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    Rastafari Speaks: Dreadlocks

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    African Diaspora: Teach the Children the Truth
    By Ras Tyehimba
    November 23, 2006

    Last week I had the pleasure of addressing the students of Princess Town Senior Comprehensive on the relevance of African History to mark the school's celebration of African History Month this November. It is my perspective that the secondary school curriculum needs to be re-examined carefully in order to incorporate broader perspectives that are necessary for us to understand the different cultures that comprise this country. Addressing the distortions and exclusions especially related to, but not limited to, African History is important if the country is to get to the root of the many pervasive social ills.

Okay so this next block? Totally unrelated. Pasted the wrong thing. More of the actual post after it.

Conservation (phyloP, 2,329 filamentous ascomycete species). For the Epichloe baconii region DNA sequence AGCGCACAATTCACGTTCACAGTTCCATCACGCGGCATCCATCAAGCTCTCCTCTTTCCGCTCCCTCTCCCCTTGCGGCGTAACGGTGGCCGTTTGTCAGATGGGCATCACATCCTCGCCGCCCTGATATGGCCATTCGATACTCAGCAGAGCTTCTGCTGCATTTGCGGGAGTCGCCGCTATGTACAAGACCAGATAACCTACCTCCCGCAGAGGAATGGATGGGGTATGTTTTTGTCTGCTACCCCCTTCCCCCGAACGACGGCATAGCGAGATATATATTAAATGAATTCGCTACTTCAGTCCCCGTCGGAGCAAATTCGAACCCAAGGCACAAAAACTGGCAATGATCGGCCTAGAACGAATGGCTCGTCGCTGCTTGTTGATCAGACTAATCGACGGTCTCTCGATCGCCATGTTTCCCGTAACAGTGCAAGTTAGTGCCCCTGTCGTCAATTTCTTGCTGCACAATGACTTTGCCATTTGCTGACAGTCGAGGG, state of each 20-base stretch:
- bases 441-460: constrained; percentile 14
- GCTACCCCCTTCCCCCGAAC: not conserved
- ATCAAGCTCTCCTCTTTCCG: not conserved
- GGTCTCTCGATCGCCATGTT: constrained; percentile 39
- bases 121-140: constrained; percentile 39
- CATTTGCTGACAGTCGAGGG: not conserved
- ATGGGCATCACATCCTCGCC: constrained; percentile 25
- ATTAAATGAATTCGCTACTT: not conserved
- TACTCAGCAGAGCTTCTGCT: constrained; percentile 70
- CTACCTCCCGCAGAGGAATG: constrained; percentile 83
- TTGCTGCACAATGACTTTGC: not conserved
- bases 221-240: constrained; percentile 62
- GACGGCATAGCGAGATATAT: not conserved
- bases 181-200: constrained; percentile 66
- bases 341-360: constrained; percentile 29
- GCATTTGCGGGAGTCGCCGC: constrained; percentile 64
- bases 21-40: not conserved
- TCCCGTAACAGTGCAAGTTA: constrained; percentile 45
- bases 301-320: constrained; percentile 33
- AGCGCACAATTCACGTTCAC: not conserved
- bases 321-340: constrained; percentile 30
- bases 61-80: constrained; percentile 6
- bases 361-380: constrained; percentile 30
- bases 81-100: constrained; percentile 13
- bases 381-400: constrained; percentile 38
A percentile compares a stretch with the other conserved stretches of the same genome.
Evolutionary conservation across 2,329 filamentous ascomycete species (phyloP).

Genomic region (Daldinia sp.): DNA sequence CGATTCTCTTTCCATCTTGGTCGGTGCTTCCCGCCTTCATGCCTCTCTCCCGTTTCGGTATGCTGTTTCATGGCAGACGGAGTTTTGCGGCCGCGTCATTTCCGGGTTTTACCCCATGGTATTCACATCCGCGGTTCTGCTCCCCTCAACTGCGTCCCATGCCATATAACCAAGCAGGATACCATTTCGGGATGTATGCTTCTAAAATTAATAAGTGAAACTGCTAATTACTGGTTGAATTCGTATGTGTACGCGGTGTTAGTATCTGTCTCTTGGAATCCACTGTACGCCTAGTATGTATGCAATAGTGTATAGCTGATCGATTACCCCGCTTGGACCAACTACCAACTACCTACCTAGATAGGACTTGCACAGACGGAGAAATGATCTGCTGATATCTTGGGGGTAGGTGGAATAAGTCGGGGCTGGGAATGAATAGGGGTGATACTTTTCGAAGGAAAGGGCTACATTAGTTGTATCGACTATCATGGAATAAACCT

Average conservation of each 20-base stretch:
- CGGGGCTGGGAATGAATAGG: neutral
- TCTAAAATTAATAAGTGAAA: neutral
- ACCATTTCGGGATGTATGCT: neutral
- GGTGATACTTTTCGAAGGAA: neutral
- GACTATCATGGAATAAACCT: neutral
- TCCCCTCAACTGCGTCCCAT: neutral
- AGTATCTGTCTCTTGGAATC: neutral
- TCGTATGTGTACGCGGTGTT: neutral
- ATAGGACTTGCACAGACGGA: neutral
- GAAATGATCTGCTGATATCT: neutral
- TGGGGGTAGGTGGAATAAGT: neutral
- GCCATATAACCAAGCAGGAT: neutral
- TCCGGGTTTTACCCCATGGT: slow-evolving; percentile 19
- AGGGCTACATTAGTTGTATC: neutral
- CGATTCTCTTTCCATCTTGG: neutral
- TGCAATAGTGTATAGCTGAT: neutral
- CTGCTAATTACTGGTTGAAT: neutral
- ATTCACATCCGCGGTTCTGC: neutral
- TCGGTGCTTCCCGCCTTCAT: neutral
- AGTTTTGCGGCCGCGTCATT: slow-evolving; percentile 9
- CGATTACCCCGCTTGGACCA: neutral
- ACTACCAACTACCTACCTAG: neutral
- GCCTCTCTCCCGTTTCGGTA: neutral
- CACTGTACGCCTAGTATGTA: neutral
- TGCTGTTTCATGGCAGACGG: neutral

The school-hall was filled with many attentive African, Indian and mixed students. One of the first things I did was to explain how African history is relevant not only to Africans but also to other groups as well, such as East Indians and mixed persons. With human beings evolving the features and capabilities that are characteristic of modern human, they dispersed out of Africa in groups, and it is in inter-group mixing and adapting to climatic conditions and food choices, that different physical characteristics and different cultural orientations evolved over thousands of years.

    (Read More... | African Diaspora | Score: 4.85)

    Poetry: This Fire Must Burn
    By Ras Tyehimba
    April 21, 2003